Hamilton Stone Review # 28 is now available:  Fiction by Steven Schrader and Jay Baruch, nonfiction by E.J. Myers, poetry by Judith Skillman-- and many, many more!
There was a wine and cheese party launching Homeward Bound by Howard Waskow with Bell Chevigny, Jan Clausen, Arthur Waskow, Dan Waskow, Phyllis Berman and Barbara Kane on Wednesday, November 14, 2012, at 7 p.m. at Book Culture between Broadway and Amsterdam in New York City. In Homeward Bound, Howard weaves together three strands of experience with family issues, a trained literary critic's grasp of how great literature illuminates family life, and insights from thirty years of work as a psychotherapist into joys, disasters, and moments of deep healing in widely varied families. Howard was already gravely ill when he learned that Hamilton Stone Publishers had accepted Homeward Bound. He asked his brother Arthur to shepherd the book to publication. This event was a celebration of Howard's writing, the lifework it represents, and its public availability, thanks to his brother's dedication.
Halvard Johnson reports the death of Hamilton Stone Review poet Sybil Kollar. See poems at Hamilton Stone Review # 5 .
Hamilton Stone author wins Global E-book award! Congratulations, Leora Skolkin-Smith!
Eva Kollisch's book mentioned in The Forward

Hamilton Stone Author Leora Skolki-Smith was interviewed about her work  from the perspective of being an "Israeli-American" writer. She says this is a label she doesn't use, "but it was interesting to look at things from that place inside." The interview is available online in a piece about the new International Journal Jewishnet, published by Nora Gold: http://www.algemeiner.com/2012/09/19/jewish-fiction-finds-a-new-home-on-the-internet/ Jewish Fiction Finds a New Home on the Internet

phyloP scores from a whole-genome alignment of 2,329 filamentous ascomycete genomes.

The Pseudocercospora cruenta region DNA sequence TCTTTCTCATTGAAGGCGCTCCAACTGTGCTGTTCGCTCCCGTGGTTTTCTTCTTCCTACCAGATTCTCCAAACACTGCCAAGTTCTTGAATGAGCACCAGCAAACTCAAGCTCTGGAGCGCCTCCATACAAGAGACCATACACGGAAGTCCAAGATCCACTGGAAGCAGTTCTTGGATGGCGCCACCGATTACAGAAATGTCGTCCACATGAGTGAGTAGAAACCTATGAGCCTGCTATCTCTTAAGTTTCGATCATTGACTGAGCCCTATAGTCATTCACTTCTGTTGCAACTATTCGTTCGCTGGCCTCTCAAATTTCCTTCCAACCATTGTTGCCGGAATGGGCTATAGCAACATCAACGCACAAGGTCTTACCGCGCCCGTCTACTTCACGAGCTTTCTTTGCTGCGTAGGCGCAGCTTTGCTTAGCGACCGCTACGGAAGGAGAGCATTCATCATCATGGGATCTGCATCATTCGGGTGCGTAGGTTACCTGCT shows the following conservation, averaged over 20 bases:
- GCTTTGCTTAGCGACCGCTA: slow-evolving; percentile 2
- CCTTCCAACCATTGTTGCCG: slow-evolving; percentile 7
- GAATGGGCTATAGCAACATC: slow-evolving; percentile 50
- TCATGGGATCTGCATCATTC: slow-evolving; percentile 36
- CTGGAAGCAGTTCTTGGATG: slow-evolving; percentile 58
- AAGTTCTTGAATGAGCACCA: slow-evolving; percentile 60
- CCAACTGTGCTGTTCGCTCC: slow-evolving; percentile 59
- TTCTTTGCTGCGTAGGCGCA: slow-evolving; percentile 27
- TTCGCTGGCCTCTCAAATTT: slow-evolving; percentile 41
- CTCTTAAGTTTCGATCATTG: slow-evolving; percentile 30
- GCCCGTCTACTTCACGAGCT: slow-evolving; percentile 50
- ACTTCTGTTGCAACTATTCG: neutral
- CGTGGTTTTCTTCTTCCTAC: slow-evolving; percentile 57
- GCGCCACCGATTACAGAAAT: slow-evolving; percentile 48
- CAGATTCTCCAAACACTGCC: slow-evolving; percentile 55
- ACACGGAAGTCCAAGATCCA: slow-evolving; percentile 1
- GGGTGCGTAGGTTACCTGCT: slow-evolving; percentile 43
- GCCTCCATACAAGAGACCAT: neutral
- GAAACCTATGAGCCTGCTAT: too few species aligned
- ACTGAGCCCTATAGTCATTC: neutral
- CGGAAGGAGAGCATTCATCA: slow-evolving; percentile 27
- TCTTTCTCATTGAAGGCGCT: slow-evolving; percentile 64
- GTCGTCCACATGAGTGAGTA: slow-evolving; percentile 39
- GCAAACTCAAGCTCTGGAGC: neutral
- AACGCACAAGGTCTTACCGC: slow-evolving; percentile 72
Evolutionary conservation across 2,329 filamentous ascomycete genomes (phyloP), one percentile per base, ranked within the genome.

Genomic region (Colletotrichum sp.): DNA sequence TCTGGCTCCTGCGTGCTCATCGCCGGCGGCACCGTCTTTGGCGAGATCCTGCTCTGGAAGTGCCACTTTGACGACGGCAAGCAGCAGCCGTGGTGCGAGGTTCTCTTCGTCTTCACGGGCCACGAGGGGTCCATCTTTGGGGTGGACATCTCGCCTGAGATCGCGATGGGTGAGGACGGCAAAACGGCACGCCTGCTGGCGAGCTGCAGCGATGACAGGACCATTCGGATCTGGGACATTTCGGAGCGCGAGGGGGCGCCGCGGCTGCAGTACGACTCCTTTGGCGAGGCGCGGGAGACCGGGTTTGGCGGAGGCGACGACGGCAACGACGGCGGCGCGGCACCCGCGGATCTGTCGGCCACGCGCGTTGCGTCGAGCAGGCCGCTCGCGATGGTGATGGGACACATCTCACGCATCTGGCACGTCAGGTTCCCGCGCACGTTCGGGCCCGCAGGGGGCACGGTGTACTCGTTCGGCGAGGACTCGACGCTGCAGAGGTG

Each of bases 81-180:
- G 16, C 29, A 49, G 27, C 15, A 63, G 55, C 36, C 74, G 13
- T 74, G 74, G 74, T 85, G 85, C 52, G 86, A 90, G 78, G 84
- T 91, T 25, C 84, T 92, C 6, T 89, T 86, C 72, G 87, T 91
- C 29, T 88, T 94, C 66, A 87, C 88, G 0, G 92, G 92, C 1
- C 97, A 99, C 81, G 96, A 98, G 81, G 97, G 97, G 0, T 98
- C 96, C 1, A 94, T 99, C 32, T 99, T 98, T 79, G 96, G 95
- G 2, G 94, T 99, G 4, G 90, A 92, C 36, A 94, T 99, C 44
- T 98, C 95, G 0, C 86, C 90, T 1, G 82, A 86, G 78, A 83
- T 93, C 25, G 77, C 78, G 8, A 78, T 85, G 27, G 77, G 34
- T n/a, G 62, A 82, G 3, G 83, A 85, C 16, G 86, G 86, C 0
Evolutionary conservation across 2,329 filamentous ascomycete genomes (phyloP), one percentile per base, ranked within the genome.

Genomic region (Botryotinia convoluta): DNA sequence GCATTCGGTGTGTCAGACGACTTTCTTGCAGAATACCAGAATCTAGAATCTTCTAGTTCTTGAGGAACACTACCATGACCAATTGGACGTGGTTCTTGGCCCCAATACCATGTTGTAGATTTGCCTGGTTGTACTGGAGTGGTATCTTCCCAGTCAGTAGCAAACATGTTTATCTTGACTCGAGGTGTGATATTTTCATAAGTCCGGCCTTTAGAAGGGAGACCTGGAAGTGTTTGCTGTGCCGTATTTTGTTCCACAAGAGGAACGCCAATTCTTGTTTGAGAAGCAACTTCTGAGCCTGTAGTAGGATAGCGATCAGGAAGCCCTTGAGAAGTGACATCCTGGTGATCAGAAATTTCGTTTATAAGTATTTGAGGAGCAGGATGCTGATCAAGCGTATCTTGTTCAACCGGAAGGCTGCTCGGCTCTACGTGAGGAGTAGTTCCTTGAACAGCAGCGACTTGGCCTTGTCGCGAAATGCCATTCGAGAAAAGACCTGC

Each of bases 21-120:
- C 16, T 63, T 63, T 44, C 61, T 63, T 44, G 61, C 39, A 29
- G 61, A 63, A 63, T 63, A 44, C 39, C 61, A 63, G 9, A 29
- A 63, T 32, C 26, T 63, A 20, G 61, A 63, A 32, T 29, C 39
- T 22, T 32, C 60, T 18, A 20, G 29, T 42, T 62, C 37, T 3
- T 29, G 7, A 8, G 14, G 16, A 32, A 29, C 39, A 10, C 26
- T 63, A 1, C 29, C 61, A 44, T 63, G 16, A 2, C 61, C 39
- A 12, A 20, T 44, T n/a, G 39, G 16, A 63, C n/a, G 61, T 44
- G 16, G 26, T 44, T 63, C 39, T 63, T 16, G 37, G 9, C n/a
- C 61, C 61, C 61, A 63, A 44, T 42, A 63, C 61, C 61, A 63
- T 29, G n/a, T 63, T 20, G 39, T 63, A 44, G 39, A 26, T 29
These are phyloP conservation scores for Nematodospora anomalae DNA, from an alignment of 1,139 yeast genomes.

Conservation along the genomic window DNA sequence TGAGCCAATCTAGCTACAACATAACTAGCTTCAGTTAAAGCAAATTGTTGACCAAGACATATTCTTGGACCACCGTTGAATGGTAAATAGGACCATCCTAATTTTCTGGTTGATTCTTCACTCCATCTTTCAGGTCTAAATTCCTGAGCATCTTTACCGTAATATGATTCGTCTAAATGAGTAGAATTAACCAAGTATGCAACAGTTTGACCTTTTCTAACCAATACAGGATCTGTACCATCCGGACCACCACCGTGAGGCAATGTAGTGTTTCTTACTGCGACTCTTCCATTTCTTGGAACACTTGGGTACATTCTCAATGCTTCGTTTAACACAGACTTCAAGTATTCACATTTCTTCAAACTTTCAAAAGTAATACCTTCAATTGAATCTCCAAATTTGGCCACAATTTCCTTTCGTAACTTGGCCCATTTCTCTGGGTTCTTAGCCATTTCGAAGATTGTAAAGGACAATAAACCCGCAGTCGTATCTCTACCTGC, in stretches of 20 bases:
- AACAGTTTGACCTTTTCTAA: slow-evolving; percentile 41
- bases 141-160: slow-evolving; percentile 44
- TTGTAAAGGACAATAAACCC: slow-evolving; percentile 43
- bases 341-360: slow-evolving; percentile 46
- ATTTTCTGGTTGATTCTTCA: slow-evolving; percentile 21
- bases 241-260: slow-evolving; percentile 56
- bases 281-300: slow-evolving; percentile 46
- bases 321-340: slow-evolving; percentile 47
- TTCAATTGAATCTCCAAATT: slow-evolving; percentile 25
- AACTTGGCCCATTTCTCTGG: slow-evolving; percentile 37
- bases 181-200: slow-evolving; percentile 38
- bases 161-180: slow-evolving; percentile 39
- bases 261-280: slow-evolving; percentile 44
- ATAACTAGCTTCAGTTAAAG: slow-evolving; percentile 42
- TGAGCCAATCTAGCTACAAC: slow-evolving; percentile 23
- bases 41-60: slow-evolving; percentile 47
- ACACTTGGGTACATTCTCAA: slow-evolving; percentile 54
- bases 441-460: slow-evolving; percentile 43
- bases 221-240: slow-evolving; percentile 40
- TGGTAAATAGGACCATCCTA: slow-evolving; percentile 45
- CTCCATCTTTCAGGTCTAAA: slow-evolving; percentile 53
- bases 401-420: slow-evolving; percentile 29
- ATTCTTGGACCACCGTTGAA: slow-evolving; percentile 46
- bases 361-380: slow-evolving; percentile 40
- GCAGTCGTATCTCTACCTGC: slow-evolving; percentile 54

"The poems [James Cervantes' Sleepwalker's Songs] never fail to enthrall or intrigue. There are moments when the poems fold back in on themselves & after reading one need re-visit the poem with an other or newer perception or perspective. And sometimes the poems refuse closure at all, opening out onto greater vantage points or unexpected vistas than one might normally expect to encounter in the usual lyric—a hallmark of his remarkable poetry.... I suspect that Cervantes’ audience is not nearly as wide as it should be. I most highly recommend this astonishing collection as I believe you’ll find poetry here unlike most of what you might be used to reading."

                                                              --   Jim Heavily in Hinchas de Poesia . (Click to read whole review)